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Geologist: The Anthropocene epoch is already underway. We will be left with concrete, microplastics and implants

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– Current climate changes will have repercussions for tens of thousands, or even hundreds of thousands of years – emphasizes geologist Jan Zalasiewicz, professor emeritus at the University of Leicester, who is one of the initiators of the concept of establishing an epoch called the Anthropocene. As he says, “we have changed biology in every corner of the Earth on an unprecedented scale and in an extremely short time.”

There is ongoing debate in the scientific world about whether the so-called Anthropocene, from the Greek word for human, has occurred. It would highlight the profound changes that have occurred on Earth as a result of human activity. International Union of Geological Sciences (IUGS) in March, she officially opposed the establishment of a new era in the history of humanity.

One of the promoters of this concept is geologist Jan Zalasiewicz, professor emeritus at the University of Leicester, who since 2009 headed the Working Group on the Anthropocene established by the International Commission on Stratigraphy (ICS). It is the largest scientific body of the International Union of Geological Sciences. In 2023, he was awarded the IG Nobel Prize for expertly explaining why some geologists lick rocks.

“All these changes leave traces”

According to prof. Zalasiewicz, establishing a new geological era is important “primarily because the world has changed so much.” – The oceans and atmosphere have a different chemical composition than a few decades ago. The increase in greenhouse gases in the atmosphere and global warming are a fact. The physical structure of the Earth is also changing under the influence of human activity. Thanks to us, much more sediment and rocks are moving on the planet's surface – argues the geologist. He adds that as humanity, “we also interfere with biology.” – On the one hand, many species are extinct, on the other hand we have homogenization of the biosphere caused by the transfer of plants and animals between different regions and continents – he explains.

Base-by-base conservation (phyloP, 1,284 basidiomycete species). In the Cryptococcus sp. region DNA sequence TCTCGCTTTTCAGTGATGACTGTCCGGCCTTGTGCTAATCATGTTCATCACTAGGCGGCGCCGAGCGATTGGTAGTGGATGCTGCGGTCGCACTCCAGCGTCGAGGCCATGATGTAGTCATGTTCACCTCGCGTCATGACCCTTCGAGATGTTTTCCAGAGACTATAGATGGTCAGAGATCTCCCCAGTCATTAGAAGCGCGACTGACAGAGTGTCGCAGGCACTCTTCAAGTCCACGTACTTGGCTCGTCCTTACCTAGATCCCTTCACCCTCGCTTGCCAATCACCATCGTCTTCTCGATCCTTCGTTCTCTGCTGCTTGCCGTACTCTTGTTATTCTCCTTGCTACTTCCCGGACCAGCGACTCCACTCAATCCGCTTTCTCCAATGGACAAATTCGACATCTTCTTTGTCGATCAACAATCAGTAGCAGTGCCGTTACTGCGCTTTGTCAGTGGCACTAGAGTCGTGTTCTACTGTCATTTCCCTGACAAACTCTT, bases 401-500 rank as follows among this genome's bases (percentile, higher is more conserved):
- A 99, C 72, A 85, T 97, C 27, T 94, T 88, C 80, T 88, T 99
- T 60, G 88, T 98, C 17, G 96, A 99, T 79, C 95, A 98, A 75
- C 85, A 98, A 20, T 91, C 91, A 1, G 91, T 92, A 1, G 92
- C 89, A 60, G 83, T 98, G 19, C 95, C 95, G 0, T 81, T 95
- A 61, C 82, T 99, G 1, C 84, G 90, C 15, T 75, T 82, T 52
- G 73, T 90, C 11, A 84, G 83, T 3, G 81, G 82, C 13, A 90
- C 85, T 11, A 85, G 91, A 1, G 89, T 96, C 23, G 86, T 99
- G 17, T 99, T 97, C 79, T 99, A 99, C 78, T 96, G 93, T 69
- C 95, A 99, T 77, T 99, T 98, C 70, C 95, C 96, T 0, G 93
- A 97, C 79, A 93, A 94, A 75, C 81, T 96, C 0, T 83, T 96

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As professor points out Zalasiewicz, “all these changes leave geological traces.” – Sedimentary layers formed over the last 50 or 70 years are full of microplastics and synthetic radioisotopes. Current climate change will have repercussions for tens of thousands or even hundreds of thousands of years. Biological changes are permanent, he emphasizes. Therefore, in his opinion, “the Anthropocene has already arrived.”

As he argues, “there was too little discussion and the decision to reject the Anthropocene was not made based on evidence. Meanwhile, our Working Group on the Anthropocene has a lot of evidence.” – But the Anthropocene is a new idea and it also includes elements that geologists usually do not take into account. For example, concrete or plastics, according to many researchers, do not fit into the conservatively perceived geology, and human activity does not yet fit into geological time – he explains.

– I think we are dealing with a similar situation as before, when other new, radical ideas appeared. The theory of plate tectonics, or the hypothesis that a meteorite impact killed the dinosaurs 66 million years ago, was once highly controversial. Initially rejected by many conservative geologists, it took a long time to convince them. The Anthropocene is such a new idea that challenges many previous concepts. We knew there would be resistance to its formal acceptance – comments Prof. Zalasiewicz.

He emphasizes that the Anthropocene Working Group continues its work. – We may have to wait for a new generation of scientists who will not be so attached to the classical concepts of geology. However, for this concept to break through among geologists, a lot of time and work is still needed – he estimates.

Climate change and its consequences in the worldAdam Ziemienowicz, Maciej Zieliński/PAP

“Less than a hundred years ago there was a near-vertical peak.”

As the geologist admits, one of the reasons for the dispute related to the Anthropocene is its duration, which is only 70 years. – How can the time of one human life be an epoch? For me, the answer is obvious when we look at the graph of the pace of changes caused by humans, says the scientist. He points out that until recently there was only a horizontal line on it. – People appear on Earth, farm, build cities and empires, but the planet remains the same. However, less than a hundred years ago there was an almost vertical peak in the diagram – he points out.

– 66 million years ago, a meteorite hit the Earth in Mexico. The event took the blink of an eye, but it caused colossal changes to the planet. Millions of species became extinct, the domination of dinosaurs ended, and mammals began to develop. 70 years after the meteorite impact, the world was completely different. Now we are at a similar moment of change, we can no longer return to Holocene conditions – says Prof. Zalasiewicz.